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The Mars Volta - The Malkin Jewel CD (album) cover


The Mars Volta

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2 stars Noctourniquet, the sixth album by The Mars Volta and will be released in March, will probably show the band moving toward a sound more concise, with shorter songs (anything from 31 minutes as in Cassandra Gemini). But judging by their first single, The Jewel Malkin, I do not think they will abandon his experimental style and chaotic. The song starts out dissonant, as if the instruments were being put in order, before it actually begins. The first part is a bit boring and bizarre, but there is a slight improvement from the two minutes. However, even if it seems that music has found its place it does not please me. for a single aprece not be a pretty obvious choice, and sincerely hope the rest of the songs do not follow the way proposed here. 2 stars.
Report this review (#635460)
Posted Saturday, February 18, 2012 | Review Permalink
4 stars The Malking Jewel is the first single from THE MARS VOLTA's upcoming album sixth studio album, Noctourniquet. After their fifth album, Octahedron, made a drastic departure from some of the staples of their earlier "sound", lowering the dosage of heavyness and overall sound density, as well as making the individual songs more concise, curiosity about where the band "would go next", as it were, was running high. This first single was, according to the band itself, bound to split the fandom and alienate some of the fans. with such an ominous declaration, many were looking forward to getting a taste of this new LP.

now, on to the music itself. indeed, The Malkin Jewel is a very polarizing affair, and while it does not feel as stripped down (by TMV standards, that is) as Octahedron did, it is definitely not a return to the earlier albums. The most surprising about it is the way Omar Rodriguez-Lopez's guitar, which had been a staple of the band, is eclipsed by the other elements of the song. Here, the most emphasis is placed on Cedric Bixler-Zavala's vocals. The song starts in a chaotic fashion, with an acoustic string instrument (banjo? bouzouki?) punctuating the surrounding noise. While the song does settle into a more melodic sound, the drums continue to propagate this feeling of disorder, and so do Cedric's vocals, which go from whispering to desperate shouting in the space of two seconds.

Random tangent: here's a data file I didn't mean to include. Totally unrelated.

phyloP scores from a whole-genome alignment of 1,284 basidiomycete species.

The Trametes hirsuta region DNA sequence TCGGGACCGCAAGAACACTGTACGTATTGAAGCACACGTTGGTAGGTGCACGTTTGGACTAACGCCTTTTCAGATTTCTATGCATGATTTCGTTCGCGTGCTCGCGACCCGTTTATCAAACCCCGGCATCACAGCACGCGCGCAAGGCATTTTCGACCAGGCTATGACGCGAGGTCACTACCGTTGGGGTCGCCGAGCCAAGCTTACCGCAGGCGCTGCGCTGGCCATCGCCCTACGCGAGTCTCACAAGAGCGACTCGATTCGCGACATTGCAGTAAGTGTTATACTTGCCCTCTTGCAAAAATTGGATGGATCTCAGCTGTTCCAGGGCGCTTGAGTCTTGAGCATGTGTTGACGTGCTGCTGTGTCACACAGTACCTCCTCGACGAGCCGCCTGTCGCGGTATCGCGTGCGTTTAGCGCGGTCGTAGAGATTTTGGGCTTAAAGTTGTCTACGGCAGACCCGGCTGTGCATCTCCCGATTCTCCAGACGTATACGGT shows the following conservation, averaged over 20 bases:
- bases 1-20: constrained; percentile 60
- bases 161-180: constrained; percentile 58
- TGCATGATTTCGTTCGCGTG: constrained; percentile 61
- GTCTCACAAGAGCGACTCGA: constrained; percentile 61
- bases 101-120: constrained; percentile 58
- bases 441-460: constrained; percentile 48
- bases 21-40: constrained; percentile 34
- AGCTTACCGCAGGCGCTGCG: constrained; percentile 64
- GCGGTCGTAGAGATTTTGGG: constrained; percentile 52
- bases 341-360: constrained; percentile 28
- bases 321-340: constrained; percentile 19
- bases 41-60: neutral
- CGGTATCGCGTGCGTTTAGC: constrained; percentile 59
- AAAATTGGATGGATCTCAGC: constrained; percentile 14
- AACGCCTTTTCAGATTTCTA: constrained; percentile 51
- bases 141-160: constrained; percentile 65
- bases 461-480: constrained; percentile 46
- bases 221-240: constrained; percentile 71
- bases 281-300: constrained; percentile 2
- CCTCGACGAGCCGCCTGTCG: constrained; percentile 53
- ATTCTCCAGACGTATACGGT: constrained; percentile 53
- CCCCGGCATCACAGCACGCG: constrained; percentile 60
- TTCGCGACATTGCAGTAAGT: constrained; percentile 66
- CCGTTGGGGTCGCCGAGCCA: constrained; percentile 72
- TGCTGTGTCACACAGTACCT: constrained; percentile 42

This song is not going to be enjoyed by all, and it is certain that this is a poor choice for a single. The whole song has a rather Beefheartesque feel to it, in my opinion, and that is very enjoyable, and while it makes me curious as to what the album it comes from will be like, it's not among the best songs TMV have ever made.

3.5 stars, rounded up to 4 stars.

Report this review (#635939)
Posted Sunday, February 19, 2012 | Review Permalink
3 stars A new single that will be on their soon to be released album Noctourniquet. I was able to hear this on YouTube and though I would try to review. This is an interesting (big surprise for Mars Volta, huh?) single. It starts with a cacophony of out of tune sounds that merge into a slow song with half sung and half chanted singing. As usual for The Mars Volta, the lyrics are deep and probably have some meaning which I can't fathom, also as usual. But the lyrics have never been the biggest part of why I enjoy this band so much. This song seems to steer away for the more mellow sound of Octahedron and maybe promises a return to their more "arty" work such as Francis The Mute. I hope so, anyways. I liked their last release, but not as much as their earlier cd's. It is hard to rate this single before I hear it in context with the entire album, but it is good enough for 3 stars. Pretty good.
Report this review (#637065)
Posted Tuesday, February 21, 2012 | Review Permalink
4 stars On the evidence of this single somebody's been listening to their 70s collection. 'The Malkin Jewel' is another dramatic, memorable and incomprehensible song from THE MARS VOLTA, and it leaps fully-formed out of the retro-70s bin (with the inimitable MARS VOLTA touch, of course).

From its stuttering start through to the glam-rock choruses, the song seems destined to be great. It loses its way a little, but is still a worthy effort. And, unlike 'Cotopaxi' from their previous album, it's no 'Wax Simulacra' clone. If this is a pointer to the content of the new album, I'm a happy lad.

Something about the chorus nagged me for days, until I listened to 'The Writ' by BLACK SABBATH. Play them both, you'll see what I mean.

Report this review (#641056)
Posted Saturday, February 25, 2012 | Review Permalink

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